Decided: May 27, 1994.
FAROUK EL-MENSHAWY AND ENSHEREH EL-MENSHAWY, PLAINTIFFS,
EGYPT AIR AND ESMA TRAVEL CO., INC., DEFENDANTS.
[276 NJSuper Page 123]
CLARKSON S. FISHER, JR., J.S.C.
Plaintiffs allege that they held a confirmed reservation for a return flight from Cairo on Egypt Air on August 5, 1990. Defendant Egypt Air contends that plaintiffs were never issued a confirmed reservation for that date. Plaintiffs seek damages as a result of the expenses and inconvenience they incurred by reason of this alleged event.*fn1
Assuming plaintiffs' contentions to be true for purposes of this motion, Egypt Air nevertheless argues that the claim is preempted by the Federal Aviation Act of 1958 (the FAA), as amended by the Airline Deregulation Act of 1978 (the ADA), and seeks the entry of summary judgment. Defendant Esma Travel Co., Inc. (the travel agent) also seeks summary judgment on preemption grounds.
The starting point for examining the application of federal preemption regarding the airline industry is Morales v. Trans World Airlines, Inc., 504 U.S. , 112 S. Ct. 2031, 119 L. Ed. 2d 157 (1992). In assessing Morales ' impact on the common law claims of plaintiffs, the court is fortunate to have available the inciteful opinion in Vail v. Pan Am Corp., 260 N.J. Super. 292,
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616 A.2d 523 (App. Div. 1992). There is little that this court need or should state with respect to the impact of Morales that was not already thoroughly examined by Judge Havey in Vail. This case merely presents the application of Morales and Vail to a different, but commonplace, factual situation.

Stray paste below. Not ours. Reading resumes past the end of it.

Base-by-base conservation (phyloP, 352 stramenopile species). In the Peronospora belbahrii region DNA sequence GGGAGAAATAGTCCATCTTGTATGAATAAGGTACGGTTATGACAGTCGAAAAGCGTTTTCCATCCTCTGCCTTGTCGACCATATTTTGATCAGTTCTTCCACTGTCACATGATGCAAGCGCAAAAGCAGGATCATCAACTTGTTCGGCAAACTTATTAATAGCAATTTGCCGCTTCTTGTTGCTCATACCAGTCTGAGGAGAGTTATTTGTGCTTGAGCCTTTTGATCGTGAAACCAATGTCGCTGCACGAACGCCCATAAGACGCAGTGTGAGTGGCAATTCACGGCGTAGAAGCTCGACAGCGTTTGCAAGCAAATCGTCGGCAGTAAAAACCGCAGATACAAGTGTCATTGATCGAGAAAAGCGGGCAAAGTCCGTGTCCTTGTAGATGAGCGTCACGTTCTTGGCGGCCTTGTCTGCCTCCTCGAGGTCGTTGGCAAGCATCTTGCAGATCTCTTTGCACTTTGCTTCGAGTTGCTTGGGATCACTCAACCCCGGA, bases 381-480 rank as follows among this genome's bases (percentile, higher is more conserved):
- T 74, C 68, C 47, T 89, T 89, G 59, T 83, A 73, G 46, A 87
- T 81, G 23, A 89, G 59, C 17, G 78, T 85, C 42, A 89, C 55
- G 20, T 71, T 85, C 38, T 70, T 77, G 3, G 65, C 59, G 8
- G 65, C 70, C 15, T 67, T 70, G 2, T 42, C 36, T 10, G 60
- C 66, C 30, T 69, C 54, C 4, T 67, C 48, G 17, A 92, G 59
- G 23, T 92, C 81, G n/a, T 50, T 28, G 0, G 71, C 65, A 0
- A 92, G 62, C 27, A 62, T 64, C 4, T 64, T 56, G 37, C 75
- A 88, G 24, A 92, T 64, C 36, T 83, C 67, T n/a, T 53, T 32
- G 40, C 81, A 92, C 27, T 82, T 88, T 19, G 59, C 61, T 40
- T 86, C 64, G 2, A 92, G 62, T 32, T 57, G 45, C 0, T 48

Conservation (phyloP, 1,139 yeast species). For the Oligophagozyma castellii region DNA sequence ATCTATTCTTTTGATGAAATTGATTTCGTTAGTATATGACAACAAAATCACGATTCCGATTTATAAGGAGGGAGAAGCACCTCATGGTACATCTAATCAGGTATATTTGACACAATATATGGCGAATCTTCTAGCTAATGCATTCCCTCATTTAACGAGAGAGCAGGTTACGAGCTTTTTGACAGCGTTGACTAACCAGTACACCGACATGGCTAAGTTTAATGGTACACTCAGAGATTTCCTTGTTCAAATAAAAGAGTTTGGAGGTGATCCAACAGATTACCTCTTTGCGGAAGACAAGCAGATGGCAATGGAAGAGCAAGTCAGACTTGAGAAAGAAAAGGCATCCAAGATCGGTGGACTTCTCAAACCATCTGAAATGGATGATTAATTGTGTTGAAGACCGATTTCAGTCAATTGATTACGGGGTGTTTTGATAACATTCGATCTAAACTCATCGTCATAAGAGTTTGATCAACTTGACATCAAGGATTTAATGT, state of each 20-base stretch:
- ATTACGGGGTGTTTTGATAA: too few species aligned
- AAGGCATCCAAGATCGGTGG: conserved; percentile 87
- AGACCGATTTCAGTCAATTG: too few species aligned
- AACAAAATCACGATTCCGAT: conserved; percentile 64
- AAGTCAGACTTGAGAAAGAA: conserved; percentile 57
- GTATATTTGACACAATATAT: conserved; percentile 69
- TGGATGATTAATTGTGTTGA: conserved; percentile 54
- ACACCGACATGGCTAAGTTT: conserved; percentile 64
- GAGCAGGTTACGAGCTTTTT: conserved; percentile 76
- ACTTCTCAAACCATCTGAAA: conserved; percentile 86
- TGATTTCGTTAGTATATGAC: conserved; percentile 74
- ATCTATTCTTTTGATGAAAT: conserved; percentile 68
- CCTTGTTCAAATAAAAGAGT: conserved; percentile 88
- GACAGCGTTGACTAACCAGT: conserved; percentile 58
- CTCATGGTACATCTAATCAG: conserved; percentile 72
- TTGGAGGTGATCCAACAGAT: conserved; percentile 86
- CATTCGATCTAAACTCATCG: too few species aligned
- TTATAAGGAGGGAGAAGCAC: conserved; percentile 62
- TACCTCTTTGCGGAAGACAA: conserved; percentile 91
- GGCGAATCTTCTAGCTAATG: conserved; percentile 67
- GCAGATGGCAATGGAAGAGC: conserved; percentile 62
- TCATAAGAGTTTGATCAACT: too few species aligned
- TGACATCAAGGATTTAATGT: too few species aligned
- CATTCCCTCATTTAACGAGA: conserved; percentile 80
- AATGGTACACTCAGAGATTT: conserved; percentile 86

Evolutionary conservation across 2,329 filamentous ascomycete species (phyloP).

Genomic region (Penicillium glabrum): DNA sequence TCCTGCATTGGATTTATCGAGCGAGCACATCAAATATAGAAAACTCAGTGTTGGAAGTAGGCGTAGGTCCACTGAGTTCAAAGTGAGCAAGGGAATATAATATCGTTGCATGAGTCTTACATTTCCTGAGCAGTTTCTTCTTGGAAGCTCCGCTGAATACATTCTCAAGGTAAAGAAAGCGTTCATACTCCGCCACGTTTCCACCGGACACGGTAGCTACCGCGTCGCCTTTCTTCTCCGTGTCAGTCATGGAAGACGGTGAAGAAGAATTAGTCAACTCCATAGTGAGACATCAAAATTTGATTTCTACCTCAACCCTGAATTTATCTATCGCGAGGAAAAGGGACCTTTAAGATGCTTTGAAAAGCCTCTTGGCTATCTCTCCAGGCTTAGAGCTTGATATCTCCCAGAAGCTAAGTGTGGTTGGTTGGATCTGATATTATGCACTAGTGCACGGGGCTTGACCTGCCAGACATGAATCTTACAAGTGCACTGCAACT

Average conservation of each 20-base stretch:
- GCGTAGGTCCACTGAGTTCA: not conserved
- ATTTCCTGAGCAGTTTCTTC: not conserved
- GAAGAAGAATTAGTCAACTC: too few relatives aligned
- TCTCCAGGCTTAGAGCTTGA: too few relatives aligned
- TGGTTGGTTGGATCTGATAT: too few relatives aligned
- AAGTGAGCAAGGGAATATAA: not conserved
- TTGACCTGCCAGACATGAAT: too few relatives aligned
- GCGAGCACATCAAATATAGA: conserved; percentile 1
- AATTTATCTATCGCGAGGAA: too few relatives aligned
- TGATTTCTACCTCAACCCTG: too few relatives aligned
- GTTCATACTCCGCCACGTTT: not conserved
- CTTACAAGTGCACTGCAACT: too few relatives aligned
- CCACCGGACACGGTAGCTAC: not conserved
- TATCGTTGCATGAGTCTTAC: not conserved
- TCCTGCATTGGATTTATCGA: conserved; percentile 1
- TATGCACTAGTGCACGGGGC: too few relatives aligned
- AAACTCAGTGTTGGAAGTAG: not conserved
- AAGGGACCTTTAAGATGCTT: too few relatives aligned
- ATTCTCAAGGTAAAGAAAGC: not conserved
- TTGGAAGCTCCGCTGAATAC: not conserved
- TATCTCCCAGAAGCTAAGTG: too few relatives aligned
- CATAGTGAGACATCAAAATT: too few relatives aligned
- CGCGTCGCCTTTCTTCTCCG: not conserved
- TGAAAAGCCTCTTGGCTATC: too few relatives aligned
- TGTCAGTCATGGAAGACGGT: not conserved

To briefly reiterate what the courts in Morales and Vail canvassed far more cogently, Congress preempted state statutory and common law when it enacted 49 U.S.C.A. app. § 1305(a)(1). "To maximize reliance on competitive market forces'," Vail, supra, 260 N.J. Super. at 296, the ADA prohibits the states from enforcing any law "relating to rates, routes, or services of any air carrier," 49 U.S.C.A. app. § 1305(a)(1). The Court in Morales emphasized that the phrase "relating to" was intended to "express a broad pre-emptive purpose." Morales, supra, 504 U.S. at , 112 S. Ct. at 2037, 119 L. Ed. 2d at 167. Thus, state actions "having a connection with or reference to airline 'rates, routes, or services' are preempted" by the ADA. Vail, supra, 260 N.J. Super. at 298 (quoting Morales, supra, 504 U.S. at , 112 S. Ct. at 2037, 119 L. Ed. 2d at 167.).*fn2
The "broad preemptive purpose" of these statutes is unmistakable. It only remains for the courts to sort out and determine, on a case-by-case approach, which of the myriad claims impacting on the airline industry are preempted. Morales held preempted state regulation of fare advertising. Vail held preempted a claim that an air carrier falsely advertised a "far-reaching security program . . . [in order to provide a] safe and secure environment
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for [their] passengers." 260 N.J. Super. at 299. In both instances, those Courts found that those claims clearly "related to" airline fares and services. These motions present Morales preemption to a claim that an airline failed to honor a confirmed reservation or, in the alternative, that a travel agent failed to confirm such a reservation.
THE APPLICATION OF MORALES
PREEMPTION TO THE
CLAIMS PRESENTED HEREIN
A. The Claim
Against Egypt Air
Plaintiffs' claim against Egypt Air -- that it failed to honor an allegedly confirmed reservation -- beyond a shadow of a doubt "relates to" airline services. Indeed, the issue would hardly be debatable if not for West v. Northwest Airlines, Inc., 995 F.2d 148 (9th Cir. 1993).